You can tell the article is weak since everyone posting is posting about the ideas and not about the content of the link!
  • by geek (5680) on Monday October 21, 2002 @05:18PM (#4499167) Homepage
    However I LOVE dead tree books. I have read somewhere close to 2 thousand books in my lifetime, possible more.

    I like sitting by the lamp at night with a book. The print is readable, the smell of the book helps put me into the mood and settles me in. The act of turning the pages further engrosses me in the moment.

    My daughter totally loves the idea of printed books. She is just starting to learn how to read and is fascinated by the paper books. She signs her name in the front cover of every book as a ritual.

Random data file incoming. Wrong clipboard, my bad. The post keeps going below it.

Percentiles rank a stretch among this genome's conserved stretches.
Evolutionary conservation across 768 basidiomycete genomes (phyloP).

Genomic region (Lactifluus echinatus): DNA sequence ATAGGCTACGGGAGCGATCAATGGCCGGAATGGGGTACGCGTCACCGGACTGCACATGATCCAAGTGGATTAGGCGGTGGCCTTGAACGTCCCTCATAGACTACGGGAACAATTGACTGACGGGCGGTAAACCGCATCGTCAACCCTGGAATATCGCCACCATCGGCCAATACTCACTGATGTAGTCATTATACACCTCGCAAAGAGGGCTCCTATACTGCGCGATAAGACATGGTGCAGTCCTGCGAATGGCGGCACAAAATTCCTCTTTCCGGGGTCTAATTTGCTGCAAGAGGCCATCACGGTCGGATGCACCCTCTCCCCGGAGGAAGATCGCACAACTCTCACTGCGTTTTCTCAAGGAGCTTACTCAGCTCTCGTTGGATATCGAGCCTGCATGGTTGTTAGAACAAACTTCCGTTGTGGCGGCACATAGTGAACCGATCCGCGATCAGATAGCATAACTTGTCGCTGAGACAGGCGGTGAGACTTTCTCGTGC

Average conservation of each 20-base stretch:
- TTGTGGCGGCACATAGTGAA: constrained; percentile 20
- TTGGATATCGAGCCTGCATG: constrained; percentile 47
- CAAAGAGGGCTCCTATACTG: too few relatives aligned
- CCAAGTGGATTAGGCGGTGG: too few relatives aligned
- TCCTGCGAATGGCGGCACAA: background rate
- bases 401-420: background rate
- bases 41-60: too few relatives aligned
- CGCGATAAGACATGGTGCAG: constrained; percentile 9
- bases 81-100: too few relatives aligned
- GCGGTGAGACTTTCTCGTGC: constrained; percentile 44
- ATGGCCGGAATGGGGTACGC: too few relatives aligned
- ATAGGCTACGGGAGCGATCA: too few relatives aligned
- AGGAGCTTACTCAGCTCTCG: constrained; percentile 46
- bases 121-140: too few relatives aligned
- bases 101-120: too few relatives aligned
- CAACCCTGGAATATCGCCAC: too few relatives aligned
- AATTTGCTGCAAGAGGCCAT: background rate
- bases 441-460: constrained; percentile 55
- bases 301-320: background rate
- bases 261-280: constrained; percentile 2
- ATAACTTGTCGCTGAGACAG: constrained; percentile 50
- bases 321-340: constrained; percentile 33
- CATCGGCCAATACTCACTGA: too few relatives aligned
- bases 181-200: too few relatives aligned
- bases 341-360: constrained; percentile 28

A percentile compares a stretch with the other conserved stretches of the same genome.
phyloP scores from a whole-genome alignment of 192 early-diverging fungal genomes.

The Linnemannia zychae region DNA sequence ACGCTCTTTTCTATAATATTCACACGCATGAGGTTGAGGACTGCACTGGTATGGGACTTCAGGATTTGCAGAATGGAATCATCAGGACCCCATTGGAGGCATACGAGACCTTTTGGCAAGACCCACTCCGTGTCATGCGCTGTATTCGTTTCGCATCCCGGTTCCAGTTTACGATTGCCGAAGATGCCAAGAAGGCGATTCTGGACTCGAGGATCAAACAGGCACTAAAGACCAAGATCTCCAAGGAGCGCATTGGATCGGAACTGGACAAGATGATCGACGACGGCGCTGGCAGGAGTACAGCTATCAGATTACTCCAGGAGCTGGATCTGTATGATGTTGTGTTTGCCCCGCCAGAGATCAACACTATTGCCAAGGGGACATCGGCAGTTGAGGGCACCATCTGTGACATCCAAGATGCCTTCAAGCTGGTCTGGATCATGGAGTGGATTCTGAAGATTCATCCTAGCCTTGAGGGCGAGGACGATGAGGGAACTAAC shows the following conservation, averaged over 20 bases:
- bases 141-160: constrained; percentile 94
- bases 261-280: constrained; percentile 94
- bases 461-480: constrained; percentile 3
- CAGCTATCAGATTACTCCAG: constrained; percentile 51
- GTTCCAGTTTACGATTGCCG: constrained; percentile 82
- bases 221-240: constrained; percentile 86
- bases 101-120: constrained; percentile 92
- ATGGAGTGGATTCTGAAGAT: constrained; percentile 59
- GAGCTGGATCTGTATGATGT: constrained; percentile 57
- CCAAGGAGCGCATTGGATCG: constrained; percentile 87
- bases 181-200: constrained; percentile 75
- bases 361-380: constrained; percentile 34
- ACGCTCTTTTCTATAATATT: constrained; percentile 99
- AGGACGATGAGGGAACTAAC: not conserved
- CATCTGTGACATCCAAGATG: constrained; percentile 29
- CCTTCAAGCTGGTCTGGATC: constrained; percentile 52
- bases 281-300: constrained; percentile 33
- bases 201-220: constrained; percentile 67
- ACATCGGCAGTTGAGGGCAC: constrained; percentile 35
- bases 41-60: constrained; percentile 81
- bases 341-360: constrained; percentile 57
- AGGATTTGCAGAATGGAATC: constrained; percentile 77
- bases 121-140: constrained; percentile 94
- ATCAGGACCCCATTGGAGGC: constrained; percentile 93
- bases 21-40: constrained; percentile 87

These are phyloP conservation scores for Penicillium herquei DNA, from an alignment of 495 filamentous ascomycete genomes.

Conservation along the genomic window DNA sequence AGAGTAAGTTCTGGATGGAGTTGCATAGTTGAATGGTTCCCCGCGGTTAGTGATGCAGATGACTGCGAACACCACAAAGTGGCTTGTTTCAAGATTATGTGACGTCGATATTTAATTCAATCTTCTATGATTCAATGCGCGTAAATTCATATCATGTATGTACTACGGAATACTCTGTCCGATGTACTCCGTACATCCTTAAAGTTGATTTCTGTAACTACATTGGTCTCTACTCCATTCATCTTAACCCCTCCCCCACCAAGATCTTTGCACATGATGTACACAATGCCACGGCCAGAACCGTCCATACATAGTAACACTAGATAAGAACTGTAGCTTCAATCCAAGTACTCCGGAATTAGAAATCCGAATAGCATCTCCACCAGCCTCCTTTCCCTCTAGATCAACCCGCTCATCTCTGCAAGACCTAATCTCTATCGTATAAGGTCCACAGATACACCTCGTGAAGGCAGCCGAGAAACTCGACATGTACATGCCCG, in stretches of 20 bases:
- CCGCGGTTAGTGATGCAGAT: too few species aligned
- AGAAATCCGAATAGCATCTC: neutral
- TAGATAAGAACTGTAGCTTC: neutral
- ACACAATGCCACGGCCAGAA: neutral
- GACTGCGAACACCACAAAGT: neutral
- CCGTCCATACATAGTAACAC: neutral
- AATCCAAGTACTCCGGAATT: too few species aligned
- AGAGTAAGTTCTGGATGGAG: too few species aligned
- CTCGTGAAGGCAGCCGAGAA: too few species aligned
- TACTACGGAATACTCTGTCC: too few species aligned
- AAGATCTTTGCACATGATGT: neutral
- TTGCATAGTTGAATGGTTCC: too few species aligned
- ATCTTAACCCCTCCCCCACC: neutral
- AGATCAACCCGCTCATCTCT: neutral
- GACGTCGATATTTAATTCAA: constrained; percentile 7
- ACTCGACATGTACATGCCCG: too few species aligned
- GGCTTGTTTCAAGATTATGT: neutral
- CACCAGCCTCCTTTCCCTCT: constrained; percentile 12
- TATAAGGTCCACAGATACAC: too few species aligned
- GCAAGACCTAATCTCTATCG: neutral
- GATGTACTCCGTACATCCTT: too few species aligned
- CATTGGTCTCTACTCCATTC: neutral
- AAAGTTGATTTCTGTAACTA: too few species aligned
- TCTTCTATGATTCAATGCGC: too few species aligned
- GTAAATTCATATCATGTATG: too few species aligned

Now I know TV replaced radio in a lot of ways. I know color replaced black and white. However I do not see e-books taking over anything for the simple fact they are LESS useful, not more. Perhaps in the case of manuals and installation instructions, but never in the case of a novel.

    People touting e-books seem to come off as "nonreaders" to me. They think of the content only and not the experience as a whole. I love books, you wont see me reading PDF's unless I have too. I don't mind paying for a book.
    • you wont see me reading PDF's unless I have too

      Who said anything about PDFs?

      I like sitting by the lamp at night with a Handspring. The print is readable, the glow of the backlight helps put me into the mood and settles me in. The act of clicking the down button further engrosses me in the moment.

      My monkey totally loves the idea of electronic books. She is just starting to learn how to read and is fascinated by the infinite texts accessible through one hand-sized unit. She annotates every text with her responses as a ritual.